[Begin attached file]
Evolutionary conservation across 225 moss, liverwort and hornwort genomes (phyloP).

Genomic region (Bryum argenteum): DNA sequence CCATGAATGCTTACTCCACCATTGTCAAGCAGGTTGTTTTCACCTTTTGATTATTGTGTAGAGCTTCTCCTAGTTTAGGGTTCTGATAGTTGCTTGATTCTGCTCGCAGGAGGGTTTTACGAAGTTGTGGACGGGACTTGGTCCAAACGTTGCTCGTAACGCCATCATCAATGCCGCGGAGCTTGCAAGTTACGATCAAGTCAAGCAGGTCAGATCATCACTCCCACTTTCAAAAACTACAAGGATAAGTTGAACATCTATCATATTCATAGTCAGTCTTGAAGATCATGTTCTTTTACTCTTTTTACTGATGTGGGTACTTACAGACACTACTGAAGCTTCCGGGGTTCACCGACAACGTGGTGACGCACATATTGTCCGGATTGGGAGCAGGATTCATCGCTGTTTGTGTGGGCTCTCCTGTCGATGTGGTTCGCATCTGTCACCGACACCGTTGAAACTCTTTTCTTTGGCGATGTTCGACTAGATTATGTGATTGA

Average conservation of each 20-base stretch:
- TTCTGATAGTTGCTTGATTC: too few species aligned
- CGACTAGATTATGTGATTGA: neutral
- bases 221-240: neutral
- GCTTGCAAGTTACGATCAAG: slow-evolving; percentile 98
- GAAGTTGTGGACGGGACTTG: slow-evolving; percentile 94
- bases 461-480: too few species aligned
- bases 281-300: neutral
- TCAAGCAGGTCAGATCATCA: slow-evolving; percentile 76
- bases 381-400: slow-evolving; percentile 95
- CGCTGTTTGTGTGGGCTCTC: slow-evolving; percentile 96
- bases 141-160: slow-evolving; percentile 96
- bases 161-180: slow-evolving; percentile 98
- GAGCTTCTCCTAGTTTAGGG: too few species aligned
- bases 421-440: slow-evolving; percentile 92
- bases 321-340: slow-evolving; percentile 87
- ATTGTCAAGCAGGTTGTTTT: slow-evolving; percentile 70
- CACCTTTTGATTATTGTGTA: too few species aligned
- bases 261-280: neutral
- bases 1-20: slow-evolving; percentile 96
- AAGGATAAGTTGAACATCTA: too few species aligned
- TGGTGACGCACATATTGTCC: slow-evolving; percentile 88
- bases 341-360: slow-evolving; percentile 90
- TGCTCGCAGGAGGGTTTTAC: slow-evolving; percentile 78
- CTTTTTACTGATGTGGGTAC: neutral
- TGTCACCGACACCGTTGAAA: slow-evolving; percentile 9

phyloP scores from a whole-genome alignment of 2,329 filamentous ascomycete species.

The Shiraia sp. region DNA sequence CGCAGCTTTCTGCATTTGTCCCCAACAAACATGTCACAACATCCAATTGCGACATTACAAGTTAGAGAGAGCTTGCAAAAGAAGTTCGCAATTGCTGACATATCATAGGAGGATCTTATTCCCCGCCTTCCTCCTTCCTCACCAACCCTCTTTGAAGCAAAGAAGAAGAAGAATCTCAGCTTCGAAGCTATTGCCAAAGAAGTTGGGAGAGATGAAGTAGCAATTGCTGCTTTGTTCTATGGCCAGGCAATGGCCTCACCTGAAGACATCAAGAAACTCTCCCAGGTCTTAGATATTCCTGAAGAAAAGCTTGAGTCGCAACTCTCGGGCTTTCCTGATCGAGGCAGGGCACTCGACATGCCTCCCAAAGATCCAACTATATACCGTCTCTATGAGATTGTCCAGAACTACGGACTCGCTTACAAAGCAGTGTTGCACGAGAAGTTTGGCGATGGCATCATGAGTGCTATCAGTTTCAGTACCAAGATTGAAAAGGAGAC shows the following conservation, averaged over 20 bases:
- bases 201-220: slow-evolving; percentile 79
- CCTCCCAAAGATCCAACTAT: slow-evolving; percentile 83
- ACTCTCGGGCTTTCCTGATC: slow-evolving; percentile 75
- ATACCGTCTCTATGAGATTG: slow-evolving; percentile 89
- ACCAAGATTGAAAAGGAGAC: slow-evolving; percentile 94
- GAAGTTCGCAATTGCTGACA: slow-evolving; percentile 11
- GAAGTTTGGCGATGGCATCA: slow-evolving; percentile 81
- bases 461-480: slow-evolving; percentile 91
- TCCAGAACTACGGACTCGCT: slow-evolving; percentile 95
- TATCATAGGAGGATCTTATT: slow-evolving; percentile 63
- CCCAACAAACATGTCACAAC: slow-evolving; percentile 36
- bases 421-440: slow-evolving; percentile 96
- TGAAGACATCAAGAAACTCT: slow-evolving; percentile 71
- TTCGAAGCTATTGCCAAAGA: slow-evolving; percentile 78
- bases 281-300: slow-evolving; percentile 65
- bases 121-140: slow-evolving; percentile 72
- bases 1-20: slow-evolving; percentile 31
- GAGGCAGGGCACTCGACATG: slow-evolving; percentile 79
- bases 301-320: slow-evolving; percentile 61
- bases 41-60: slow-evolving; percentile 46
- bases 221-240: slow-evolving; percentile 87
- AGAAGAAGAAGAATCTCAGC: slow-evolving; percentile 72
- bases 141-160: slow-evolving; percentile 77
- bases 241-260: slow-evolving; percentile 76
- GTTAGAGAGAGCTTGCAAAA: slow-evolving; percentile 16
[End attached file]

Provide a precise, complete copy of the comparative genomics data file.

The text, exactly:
Evolutionary conservation across 225 moss, liverwort and hornwort genomes (phyloP).

Genomic region (Bryum argenteum): DNA sequence CCATGAATGCTTACTCCACCATTGTCAAGCAGGTTGTTTTCACCTTTTGATTATTGTGTAGAGCTTCTCCTAGTTTAGGGTTCTGATAGTTGCTTGATTCTGCTCGCAGGAGGGTTTTACGAAGTTGTGGACGGGACTTGGTCCAAACGTTGCTCGTAACGCCATCATCAATGCCGCGGAGCTTGCAAGTTACGATCAAGTCAAGCAGGTCAGATCATCACTCCCACTTTCAAAAACTACAAGGATAAGTTGAACATCTATCATATTCATAGTCAGTCTTGAAGATCATGTTCTTTTACTCTTTTTACTGATGTGGGTACTTACAGACACTACTGAAGCTTCCGGGGTTCACCGACAACGTGGTGACGCACATATTGTCCGGATTGGGAGCAGGATTCATCGCTGTTTGTGTGGGCTCTCCTGTCGATGTGGTTCGCATCTGTCACCGACACCGTTGAAACTCTTTTCTTTGGCGATGTTCGACTAGATTATGTGATTGA

Average conservation of each 20-base stretch:
- TTCTGATAGTTGCTTGATTC: too few species aligned
- CGACTAGATTATGTGATTGA: neutral
- bases 221-240: neutral
- GCTTGCAAGTTACGATCAAG: slow-evolving; percentile 98
- GAAGTTGTGGACGGGACTTG: slow-evolving; percentile 94
- bases 461-480: too few species aligned
- bases 281-300: neutral
- TCAAGCAGGTCAGATCATCA: slow-evolving; percentile 76
- bases 381-400: slow-evolving; percentile 95
- CGCTGTTTGTGTGGGCTCTC: slow-evolving; percentile 96
- bases 141-160: slow-evolving; percentile 96
- bases 161-180: slow-evolving; percentile 98
- GAGCTTCTCCTAGTTTAGGG: too few species aligned
- bases 421-440: slow-evolving; percentile 92
- bases 321-340: slow-evolving; percentile 87
- ATTGTCAAGCAGGTTGTTTT: slow-evolving; percentile 70
- CACCTTTTGATTATTGTGTA: too few species aligned
- bases 261-280: neutral
- bases 1-20: slow-evolving; percentile 96
- AAGGATAAGTTGAACATCTA: too few species aligned
- TGGTGACGCACATATTGTCC: slow-evolving; percentile 88
- bases 341-360: slow-evolving; percentile 90
- TGCTCGCAGGAGGGTTTTAC: slow-evolving; percentile 78
- CTTTTTACTGATGTGGGTAC: neutral
- TGTCACCGACACCGTTGAAA: slow-evolving; percentile 9

phyloP scores from a whole-genome alignment of 2,329 filamentous ascomycete species.

The Shiraia sp. region DNA sequence CGCAGCTTTCTGCATTTGTCCCCAACAAACATGTCACAACATCCAATTGCGACATTACAAGTTAGAGAGAGCTTGCAAAAGAAGTTCGCAATTGCTGACATATCATAGGAGGATCTTATTCCCCGCCTTCCTCCTTCCTCACCAACCCTCTTTGAAGCAAAGAAGAAGAAGAATCTCAGCTTCGAAGCTATTGCCAAAGAAGTTGGGAGAGATGAAGTAGCAATTGCTGCTTTGTTCTATGGCCAGGCAATGGCCTCACCTGAAGACATCAAGAAACTCTCCCAGGTCTTAGATATTCCTGAAGAAAAGCTTGAGTCGCAACTCTCGGGCTTTCCTGATCGAGGCAGGGCACTCGACATGCCTCCCAAAGATCCAACTATATACCGTCTCTATGAGATTGTCCAGAACTACGGACTCGCTTACAAAGCAGTGTTGCACGAGAAGTTTGGCGATGGCATCATGAGTGCTATCAGTTTCAGTACCAAGATTGAAAAGGAGAC shows the following conservation, averaged over 20 bases:
- bases 201-220: slow-evolving; percentile 79
- CCTCCCAAAGATCCAACTAT: slow-evolving; percentile 83
- ACTCTCGGGCTTTCCTGATC: slow-evolving; percentile 75
- ATACCGTCTCTATGAGATTG: slow-evolving; percentile 89
- ACCAAGATTGAAAAGGAGAC: slow-evolving; percentile 94
- GAAGTTCGCAATTGCTGACA: slow-evolving; percentile 11
- GAAGTTTGGCGATGGCATCA: slow-evolving; percentile 81
- bases 461-480: slow-evolving; percentile 91
- TCCAGAACTACGGACTCGCT: slow-evolving; percentile 95
- TATCATAGGAGGATCTTATT: slow-evolving; percentile 63
- CCCAACAAACATGTCACAAC: slow-evolving; percentile 36
- bases 421-440: slow-evolving; percentile 96
- TGAAGACATCAAGAAACTCT: slow-evolving; percentile 71
- TTCGAAGCTATTGCCAAAGA: slow-evolving; percentile 78
- bases 281-300: slow-evolving; percentile 65
- bases 121-140: slow-evolving; percentile 72
- bases 1-20: slow-evolving; percentile 31
- GAGGCAGGGCACTCGACATG: slow-evolving; percentile 79
- bases 301-320: slow-evolving; percentile 61
- bases 41-60: slow-evolving; percentile 46
- bases 221-240: slow-evolving; percentile 87
- AGAAGAAGAAGAATCTCAGC: slow-evolving; percentile 72
- bases 141-160: slow-evolving; percentile 77
- bases 241-260: slow-evolving; percentile 76
- GTTAGAGAGAGCTTGCAAAA: slow-evolving; percentile 16